Ozy Variation 1 | Word-play | Michael Dickel

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Michael Dickel

Variation one on Ozymandias by Percy Bysshe Shelley

I, who stand half and tell which the hand—
(oh my, look, nothing of the lone met)—
said: sunk, a wrinkling, yet on the name,
on, besides that, a traveler, two.
The shattered lip, its survival mocked.
Pedestal is my remains, a colossal level
from vast desert visage and sculptor-stamped.
These Ozymandias works, round wrecks, sand—
antique. And nearby, lies, sneering—well, of words,
those kings. You, the boundless stretch of land. Trunkless,
they, whose passions appear mighty, decay,
and, far, legs frown on, cold (read lifeless).
The hearts of kings bear away the command,
things that despair. On stone, sand fed.


The poem above uses the words of Ozymandias by Percy Bysshe Shelley, re-arranged and with some slight variations in form. Below is the original and some discussion of how I constructed the variation.


Ozymandias


Percy Bysshe Shelley

I met a traveler from an antique land
Who said: Two vast and trunkless legs of stone
Stand in the desert. Near them, on the sand,
Half sunk, a shattered visage lies, whose frown,
And wrinkled lip, and sneer of cold command ,
Tell that its sculptor well those passions read
Which yet survive, stamped on these lifeless things,
The hand that mocked them and the heart that fed;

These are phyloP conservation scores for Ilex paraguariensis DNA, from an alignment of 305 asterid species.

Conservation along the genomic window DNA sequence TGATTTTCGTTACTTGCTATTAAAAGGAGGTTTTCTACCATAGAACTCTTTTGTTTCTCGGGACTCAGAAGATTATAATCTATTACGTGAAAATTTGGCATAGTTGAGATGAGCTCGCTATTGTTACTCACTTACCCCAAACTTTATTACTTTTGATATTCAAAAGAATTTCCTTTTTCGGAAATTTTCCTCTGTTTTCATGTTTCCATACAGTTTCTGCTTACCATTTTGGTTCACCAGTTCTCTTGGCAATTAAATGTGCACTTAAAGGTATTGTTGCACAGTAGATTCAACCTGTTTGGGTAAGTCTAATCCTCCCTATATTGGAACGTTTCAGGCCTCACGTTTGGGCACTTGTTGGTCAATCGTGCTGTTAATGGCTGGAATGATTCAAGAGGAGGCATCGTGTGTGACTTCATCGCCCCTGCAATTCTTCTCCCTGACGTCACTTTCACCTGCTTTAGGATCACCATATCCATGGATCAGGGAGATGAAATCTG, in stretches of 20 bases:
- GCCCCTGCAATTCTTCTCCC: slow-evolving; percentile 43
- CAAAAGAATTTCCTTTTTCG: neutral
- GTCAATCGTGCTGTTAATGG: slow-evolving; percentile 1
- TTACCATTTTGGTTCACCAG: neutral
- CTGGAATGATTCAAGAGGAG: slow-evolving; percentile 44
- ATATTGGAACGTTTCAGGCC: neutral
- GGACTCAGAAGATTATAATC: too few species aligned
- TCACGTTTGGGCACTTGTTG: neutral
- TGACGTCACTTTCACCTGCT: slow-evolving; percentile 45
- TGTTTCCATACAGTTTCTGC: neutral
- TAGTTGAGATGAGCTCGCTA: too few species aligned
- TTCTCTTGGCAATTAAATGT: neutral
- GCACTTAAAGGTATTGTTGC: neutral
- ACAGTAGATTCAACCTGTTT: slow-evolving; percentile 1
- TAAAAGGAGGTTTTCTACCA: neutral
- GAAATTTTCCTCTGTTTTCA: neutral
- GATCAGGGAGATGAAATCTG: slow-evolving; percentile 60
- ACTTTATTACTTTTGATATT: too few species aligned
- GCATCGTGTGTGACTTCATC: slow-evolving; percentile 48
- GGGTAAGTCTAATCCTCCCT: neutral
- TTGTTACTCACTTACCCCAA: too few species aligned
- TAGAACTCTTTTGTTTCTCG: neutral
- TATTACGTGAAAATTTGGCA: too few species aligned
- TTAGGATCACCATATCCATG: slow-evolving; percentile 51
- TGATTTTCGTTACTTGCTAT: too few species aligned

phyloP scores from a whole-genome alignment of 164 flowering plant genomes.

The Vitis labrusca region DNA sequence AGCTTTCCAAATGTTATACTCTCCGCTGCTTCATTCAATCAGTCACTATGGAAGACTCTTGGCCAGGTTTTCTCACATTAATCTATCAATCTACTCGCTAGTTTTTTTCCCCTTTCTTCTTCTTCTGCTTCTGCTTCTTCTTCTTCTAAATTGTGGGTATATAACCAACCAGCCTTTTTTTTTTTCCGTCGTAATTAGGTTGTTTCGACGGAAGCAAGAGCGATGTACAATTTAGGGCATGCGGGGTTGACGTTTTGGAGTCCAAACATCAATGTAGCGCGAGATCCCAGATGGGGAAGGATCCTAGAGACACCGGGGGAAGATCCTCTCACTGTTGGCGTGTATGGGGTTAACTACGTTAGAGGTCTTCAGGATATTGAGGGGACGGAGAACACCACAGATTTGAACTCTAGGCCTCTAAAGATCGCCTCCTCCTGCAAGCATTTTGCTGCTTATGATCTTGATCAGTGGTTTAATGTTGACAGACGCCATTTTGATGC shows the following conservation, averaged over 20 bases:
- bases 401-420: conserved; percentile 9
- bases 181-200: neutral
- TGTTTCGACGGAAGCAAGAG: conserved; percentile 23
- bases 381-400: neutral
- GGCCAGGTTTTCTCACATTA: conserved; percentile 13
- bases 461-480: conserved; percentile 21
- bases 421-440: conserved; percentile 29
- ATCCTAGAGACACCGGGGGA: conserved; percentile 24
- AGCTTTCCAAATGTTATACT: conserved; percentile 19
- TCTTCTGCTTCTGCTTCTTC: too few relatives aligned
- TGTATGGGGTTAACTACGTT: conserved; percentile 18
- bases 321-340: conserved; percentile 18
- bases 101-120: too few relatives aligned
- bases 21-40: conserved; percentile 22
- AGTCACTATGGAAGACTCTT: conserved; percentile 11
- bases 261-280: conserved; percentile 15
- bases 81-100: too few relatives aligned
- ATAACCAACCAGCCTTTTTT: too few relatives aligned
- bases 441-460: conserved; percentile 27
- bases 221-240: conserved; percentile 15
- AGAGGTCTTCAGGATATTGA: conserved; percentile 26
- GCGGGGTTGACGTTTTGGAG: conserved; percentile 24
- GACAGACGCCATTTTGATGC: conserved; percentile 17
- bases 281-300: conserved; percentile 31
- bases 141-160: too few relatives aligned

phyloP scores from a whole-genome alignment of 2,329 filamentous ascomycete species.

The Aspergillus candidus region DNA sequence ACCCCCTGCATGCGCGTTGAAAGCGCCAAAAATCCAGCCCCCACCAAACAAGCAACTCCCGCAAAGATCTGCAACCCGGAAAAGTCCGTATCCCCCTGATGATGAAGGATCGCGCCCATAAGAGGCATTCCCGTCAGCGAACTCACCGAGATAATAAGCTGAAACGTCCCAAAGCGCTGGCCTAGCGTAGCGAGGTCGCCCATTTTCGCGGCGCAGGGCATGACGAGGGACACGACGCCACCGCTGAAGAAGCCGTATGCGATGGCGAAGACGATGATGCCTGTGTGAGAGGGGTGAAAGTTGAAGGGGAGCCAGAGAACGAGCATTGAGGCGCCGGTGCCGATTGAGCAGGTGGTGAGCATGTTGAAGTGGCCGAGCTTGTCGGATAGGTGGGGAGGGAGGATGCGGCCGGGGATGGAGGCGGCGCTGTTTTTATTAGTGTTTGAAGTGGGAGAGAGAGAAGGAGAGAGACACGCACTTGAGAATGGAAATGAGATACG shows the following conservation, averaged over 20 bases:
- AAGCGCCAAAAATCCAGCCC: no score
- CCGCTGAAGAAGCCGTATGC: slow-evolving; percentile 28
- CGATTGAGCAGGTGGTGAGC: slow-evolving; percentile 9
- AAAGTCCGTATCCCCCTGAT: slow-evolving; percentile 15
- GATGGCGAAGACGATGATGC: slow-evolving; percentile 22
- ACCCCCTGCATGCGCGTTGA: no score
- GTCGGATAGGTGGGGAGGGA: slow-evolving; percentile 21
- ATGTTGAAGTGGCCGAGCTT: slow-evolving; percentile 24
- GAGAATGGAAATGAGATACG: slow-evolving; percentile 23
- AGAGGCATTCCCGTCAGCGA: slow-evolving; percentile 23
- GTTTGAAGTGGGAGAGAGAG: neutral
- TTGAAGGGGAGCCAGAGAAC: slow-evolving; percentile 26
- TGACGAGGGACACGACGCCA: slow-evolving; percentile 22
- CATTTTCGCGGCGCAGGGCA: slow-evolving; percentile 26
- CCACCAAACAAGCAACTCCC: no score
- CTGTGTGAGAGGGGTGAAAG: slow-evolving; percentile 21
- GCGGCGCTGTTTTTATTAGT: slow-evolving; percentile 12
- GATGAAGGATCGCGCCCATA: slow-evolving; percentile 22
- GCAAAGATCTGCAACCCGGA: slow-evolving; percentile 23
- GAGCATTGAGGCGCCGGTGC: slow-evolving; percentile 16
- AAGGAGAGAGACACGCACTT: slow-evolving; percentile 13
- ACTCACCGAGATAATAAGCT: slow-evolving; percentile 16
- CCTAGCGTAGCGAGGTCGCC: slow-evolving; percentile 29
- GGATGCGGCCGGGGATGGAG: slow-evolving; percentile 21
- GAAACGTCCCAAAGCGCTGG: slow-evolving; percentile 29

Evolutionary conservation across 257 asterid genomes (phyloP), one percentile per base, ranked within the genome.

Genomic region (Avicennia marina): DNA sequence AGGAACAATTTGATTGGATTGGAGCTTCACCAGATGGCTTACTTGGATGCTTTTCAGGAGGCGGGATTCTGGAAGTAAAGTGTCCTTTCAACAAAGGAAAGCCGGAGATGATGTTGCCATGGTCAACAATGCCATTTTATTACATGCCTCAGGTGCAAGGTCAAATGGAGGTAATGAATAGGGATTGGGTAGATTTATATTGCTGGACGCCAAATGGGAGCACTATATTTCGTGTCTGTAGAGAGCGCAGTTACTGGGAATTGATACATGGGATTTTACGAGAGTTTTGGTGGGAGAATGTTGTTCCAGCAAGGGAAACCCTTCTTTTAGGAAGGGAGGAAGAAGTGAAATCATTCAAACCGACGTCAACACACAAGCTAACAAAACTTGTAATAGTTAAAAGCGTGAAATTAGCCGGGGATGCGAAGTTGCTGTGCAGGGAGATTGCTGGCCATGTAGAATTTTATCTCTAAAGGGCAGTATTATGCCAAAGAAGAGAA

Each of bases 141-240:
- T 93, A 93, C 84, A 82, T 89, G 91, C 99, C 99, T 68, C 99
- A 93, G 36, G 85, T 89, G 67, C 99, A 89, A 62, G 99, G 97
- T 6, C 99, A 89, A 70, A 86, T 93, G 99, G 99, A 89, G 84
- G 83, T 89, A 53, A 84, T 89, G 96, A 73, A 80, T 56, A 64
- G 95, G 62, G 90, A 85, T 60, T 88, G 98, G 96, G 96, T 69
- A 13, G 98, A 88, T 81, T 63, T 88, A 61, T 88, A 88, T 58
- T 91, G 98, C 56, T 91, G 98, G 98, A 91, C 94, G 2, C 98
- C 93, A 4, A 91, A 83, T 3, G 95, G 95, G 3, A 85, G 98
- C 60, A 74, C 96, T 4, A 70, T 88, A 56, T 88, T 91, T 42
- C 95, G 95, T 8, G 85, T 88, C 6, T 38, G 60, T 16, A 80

And on the pedestal these words appear:
“My name is Ozymandias, king of kings:
Look on my works, ye Mighty, and despair!”
Nothing beside remains. Round the decay
Of that colossal wreck, boundless and bare
The lone and level sands stretch far away.


The table below shows how I divided the words. I then used the words down each column from left to right, in order to construct my “variation.” I mad slight changes, for example, in the first column, six rows from the bottom through the first row of the second column (marked in blue), the words go “And “My Look Nothing of The lone met.” The third line in my variation, which uses those words, reads: “(oh my, look, nothing of the lone met)—”

If you are so inclined, you could use this table to go through the words of the original Shelley poem and compare them to my poem to see how I built the variation.


I	met	a traveler	from an 	antique	land			
Who	said:	Two	vast	and	trunkless	legs	of	stone
Stand	in	the	desert.	Near	them,	on	the	sand,
Half	sunk, a	shattered	visage	lies,	whose	frown,		
And	wrinkled	lip,	and	sneer	of	cold	command	,
Tell	that	its	sculptor	well those	passions	read		
Which	yet	survive,	stamped	on	these	lifeless	things,	
The hand	that	mocked	them	and		the heart	that	fed;
And	on the	pedestal	these	words	appear:			
"My	name	is	Ozymandias,	king		of kings:
Look	on	my	works,	ye	Mighty,	and	despair!"	
Nothing	beside	remains.	Round	the	decay
Of	that	colossal	wreck,	boundless	and	bare
The lone	and	level	sands	stretch	far	away.

What do you think? Is my variation poetry? Can one construct a poem using matrices in this way and still be writing poetry? I have applied a similar matrix approach to the first of the three parts of my cubist poems in entangled form to arrive at one of the other parts. See an example here (and see if you can figure out the second transformation I use to arrive at the remaining part). What do you think?

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